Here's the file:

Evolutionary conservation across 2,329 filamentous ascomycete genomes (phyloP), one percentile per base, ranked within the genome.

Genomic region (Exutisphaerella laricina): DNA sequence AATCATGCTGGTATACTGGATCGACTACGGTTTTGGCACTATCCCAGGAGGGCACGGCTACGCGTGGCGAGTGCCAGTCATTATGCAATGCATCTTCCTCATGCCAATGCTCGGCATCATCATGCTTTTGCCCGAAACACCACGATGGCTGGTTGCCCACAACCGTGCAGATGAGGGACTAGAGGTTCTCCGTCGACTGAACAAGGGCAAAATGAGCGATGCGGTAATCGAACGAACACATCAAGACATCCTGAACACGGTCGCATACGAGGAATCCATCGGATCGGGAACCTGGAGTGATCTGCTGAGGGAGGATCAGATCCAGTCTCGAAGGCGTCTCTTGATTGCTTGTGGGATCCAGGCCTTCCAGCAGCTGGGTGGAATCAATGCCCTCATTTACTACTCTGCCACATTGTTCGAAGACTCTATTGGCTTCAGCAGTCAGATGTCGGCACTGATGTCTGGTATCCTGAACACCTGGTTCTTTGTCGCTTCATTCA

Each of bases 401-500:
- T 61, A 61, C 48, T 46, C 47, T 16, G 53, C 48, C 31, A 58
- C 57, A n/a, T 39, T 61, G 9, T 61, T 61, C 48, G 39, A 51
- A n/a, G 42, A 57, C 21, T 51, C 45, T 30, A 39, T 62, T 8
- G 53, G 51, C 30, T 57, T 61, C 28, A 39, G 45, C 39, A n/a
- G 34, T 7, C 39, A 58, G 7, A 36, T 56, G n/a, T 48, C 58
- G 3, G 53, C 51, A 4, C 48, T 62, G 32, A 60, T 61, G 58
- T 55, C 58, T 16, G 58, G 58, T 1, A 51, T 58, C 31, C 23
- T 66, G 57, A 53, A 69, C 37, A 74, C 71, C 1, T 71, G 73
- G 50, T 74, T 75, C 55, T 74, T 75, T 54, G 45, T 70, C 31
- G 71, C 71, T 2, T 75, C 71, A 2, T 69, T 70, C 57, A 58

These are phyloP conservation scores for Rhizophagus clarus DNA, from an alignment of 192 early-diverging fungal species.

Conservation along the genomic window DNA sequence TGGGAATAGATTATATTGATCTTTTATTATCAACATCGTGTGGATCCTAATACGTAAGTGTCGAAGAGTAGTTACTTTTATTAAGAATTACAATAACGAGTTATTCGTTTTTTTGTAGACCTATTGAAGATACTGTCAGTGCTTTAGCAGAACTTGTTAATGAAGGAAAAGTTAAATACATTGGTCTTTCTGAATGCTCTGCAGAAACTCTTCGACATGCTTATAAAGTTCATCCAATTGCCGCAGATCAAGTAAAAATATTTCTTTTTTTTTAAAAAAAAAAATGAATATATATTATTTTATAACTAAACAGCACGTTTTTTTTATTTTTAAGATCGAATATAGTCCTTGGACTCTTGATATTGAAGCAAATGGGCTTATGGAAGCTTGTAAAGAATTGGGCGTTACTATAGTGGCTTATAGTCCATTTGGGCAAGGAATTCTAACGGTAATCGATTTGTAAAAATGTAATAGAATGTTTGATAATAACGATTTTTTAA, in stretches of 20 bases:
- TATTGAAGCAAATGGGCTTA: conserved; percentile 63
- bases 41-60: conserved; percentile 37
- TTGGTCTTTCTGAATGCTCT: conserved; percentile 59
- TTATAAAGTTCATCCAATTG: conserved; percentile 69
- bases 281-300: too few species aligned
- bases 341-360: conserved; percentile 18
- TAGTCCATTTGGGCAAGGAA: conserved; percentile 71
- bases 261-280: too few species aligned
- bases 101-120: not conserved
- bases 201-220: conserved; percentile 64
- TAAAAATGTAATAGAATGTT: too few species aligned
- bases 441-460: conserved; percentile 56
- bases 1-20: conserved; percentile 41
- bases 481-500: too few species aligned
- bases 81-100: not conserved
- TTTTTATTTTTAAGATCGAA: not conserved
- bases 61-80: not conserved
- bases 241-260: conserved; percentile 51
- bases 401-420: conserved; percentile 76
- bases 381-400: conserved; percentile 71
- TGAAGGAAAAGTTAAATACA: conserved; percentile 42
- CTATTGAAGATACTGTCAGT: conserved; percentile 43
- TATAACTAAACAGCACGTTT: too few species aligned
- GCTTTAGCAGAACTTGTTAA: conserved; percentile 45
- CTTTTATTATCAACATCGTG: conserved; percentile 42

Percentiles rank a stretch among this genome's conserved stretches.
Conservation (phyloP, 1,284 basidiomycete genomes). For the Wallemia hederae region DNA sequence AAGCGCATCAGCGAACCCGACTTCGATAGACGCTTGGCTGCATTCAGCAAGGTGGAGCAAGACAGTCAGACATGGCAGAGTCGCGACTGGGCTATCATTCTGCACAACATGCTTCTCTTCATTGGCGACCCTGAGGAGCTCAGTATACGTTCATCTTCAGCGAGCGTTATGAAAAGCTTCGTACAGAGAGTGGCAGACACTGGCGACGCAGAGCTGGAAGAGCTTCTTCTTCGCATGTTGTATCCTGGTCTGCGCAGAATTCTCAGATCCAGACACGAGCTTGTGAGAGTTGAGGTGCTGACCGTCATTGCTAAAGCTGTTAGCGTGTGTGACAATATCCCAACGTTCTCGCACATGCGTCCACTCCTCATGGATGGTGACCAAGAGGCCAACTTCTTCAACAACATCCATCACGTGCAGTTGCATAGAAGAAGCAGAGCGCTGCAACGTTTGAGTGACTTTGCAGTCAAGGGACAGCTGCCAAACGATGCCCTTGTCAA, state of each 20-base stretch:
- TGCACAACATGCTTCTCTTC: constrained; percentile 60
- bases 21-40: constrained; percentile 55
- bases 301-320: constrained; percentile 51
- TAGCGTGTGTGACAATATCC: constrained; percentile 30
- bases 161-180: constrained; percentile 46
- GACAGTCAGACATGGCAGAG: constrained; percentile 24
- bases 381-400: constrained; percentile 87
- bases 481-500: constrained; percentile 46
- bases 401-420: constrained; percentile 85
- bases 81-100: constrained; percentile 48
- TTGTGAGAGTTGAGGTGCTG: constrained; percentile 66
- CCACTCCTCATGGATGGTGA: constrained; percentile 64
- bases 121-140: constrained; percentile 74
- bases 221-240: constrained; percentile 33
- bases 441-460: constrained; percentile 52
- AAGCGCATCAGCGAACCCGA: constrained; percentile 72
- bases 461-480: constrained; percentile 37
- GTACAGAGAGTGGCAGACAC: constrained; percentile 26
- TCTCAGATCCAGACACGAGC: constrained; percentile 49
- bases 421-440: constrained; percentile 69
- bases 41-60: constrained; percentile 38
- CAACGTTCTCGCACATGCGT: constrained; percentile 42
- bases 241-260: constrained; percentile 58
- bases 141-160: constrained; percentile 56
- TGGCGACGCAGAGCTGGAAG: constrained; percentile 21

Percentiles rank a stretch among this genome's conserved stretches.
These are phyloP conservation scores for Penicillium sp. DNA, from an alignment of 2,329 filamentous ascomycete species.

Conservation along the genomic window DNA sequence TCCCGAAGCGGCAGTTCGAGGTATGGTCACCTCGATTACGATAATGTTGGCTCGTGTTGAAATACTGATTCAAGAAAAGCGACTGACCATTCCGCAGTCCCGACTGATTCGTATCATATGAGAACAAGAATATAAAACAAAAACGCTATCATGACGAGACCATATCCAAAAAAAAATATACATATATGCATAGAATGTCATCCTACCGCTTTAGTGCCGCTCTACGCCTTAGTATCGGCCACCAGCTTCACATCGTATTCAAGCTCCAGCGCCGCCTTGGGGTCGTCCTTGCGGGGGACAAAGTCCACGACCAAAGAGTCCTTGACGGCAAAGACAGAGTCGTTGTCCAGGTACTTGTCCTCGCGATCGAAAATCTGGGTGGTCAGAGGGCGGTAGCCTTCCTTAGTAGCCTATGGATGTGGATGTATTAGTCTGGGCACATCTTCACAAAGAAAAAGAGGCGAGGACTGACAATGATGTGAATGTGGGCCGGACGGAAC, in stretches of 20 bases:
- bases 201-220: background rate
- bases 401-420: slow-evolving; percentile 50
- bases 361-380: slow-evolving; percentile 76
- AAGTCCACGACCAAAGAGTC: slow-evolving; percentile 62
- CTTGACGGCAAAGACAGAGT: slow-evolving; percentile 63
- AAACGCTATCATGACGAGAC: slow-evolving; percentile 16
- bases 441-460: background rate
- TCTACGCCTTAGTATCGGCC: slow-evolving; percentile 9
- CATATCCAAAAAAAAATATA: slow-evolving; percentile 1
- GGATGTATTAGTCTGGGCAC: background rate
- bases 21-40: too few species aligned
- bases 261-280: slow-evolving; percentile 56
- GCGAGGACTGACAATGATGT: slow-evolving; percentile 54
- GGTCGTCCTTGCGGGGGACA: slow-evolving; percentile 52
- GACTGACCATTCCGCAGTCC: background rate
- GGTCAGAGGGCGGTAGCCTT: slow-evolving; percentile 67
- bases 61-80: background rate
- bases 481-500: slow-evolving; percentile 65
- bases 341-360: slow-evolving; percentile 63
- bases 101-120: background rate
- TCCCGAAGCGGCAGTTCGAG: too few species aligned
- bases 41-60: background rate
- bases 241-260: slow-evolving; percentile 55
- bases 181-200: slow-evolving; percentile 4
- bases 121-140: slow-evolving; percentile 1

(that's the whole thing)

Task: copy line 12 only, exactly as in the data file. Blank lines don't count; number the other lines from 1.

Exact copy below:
- G 50, T 74, T 75, C 55, T 74, T 75, T 54, G 45, T 70, C 31